"Airbus is subjected to retaliation measures," EADS chief executive Louis Gallois told a press conference as he presented annual results, adding: "The Chinese government rejects (refuses) to approve airlines' orders for long range airplanes."
The European Union imposed the carbon tax on airlines with effect from January 1, but carriers will begin receiving bills only in 2013 after this year's carbon emissions have been assessed.
The EU has says the tax will help it achieve a goal of cutting carbon emissions by 20 percent by 2020 and that it will not back down on the plan.
But more than two dozen countries, including China, Russia and the United States, have opposed the EU move, saying it violates international law.
Gallois said that at EADS, "we are pushing for a worldwide solution, we don't think that a European solution only is approriate.
"It is creating a distortion and a climate of opposition between Europe and the rest of the world," he noted.
Regarding orders for Airbus planes from China, Gallois said that opposition by Beijing could affect the sales of at least two dozen long-haul A330 planes this year and next.
"We ask the European Union to take into account the global position of almost every country outside of Europe against this scheme," he said.
Gallois made the comments after EADS had posted a 2011 profit leap beyond expectations and given an ambitious outlook for this year, and the boss also warned Germany against "external interference."
EADS said that its 2011 net profit jumped 87 percent to 1.03 billion euros ($1.35 billion), sending the group soaring to the top of the CAC 40 gainers in midday Paris trading.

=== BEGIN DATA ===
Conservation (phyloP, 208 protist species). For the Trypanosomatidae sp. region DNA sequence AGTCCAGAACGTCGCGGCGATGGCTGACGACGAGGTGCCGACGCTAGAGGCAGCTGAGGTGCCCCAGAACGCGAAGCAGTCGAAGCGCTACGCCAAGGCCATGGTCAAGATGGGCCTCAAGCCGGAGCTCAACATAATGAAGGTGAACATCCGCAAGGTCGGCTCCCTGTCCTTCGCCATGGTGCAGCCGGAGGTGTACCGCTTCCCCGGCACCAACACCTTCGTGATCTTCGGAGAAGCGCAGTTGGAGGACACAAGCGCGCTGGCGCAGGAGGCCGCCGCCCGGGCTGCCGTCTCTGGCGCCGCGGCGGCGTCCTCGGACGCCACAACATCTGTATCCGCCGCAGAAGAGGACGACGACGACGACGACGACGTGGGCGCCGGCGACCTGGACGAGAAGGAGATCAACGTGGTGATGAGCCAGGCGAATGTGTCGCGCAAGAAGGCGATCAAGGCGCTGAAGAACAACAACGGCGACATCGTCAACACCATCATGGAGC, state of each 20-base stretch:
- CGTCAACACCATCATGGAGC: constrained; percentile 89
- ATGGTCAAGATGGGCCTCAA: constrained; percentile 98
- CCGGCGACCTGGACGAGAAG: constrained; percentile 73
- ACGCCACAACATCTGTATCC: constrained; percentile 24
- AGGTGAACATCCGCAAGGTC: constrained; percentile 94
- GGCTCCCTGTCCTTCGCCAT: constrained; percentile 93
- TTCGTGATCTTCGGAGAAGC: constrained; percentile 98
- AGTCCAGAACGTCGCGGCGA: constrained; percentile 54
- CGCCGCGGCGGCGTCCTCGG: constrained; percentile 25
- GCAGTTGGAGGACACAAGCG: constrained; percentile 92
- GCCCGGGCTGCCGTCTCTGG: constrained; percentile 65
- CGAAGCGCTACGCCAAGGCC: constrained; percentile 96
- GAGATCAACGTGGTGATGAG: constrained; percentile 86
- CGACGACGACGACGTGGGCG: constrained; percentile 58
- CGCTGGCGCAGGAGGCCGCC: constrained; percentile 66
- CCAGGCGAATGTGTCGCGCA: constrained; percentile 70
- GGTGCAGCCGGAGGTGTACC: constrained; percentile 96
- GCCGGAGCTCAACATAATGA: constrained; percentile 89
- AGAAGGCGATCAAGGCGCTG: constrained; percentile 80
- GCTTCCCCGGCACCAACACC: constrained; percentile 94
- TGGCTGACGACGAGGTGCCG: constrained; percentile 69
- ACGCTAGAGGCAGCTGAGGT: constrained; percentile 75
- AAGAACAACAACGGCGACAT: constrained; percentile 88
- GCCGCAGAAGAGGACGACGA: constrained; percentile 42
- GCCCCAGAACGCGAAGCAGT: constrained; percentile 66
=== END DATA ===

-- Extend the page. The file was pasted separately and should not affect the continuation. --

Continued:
The group also issued an ambitious outlook for this year, while Gallois warned Germany that EADS would continue to be managed "without external interference."
He was responding to a letter written last month by the German government's coordinator for aerospace activites urging EADS to readjust industrial and executive activities that have a growing focus in France.
"This letter is not appropriate," Gallois told the Paris press conference.
"This letter is not in accordance with governace of listed companies," the EADS chief executive stressed, adding: "We have to take our decisions without external interference."
Unlike France, Germany does not currently own a direct stake in EADS (European Aeronautic Defence and Space Company).
The aerospace group, which also has extensive activities in the defence sector, said that sales gained 7.0 percent to 49.1 billion euros and that its operating profit reached 1.8 billion euros, a gain of 34 percent.
The group expected to raise that figure to 2.5 billion euros this year, which would represent a further increase of 40 percent, and forecast a 6.0 percent increase in sales.
New orders were 58 percent higher in 2011 meanwhile, at 131 billion euros, and raised total EADS orders to 540 billion euros, the equivalent of more than seven years of activity.
Shares in the group shot up by 8.88 percent to 29.23 euros in midday exchanges on the Paris stock exchange, while the CAC 40 index was 2.18 percent higher overall.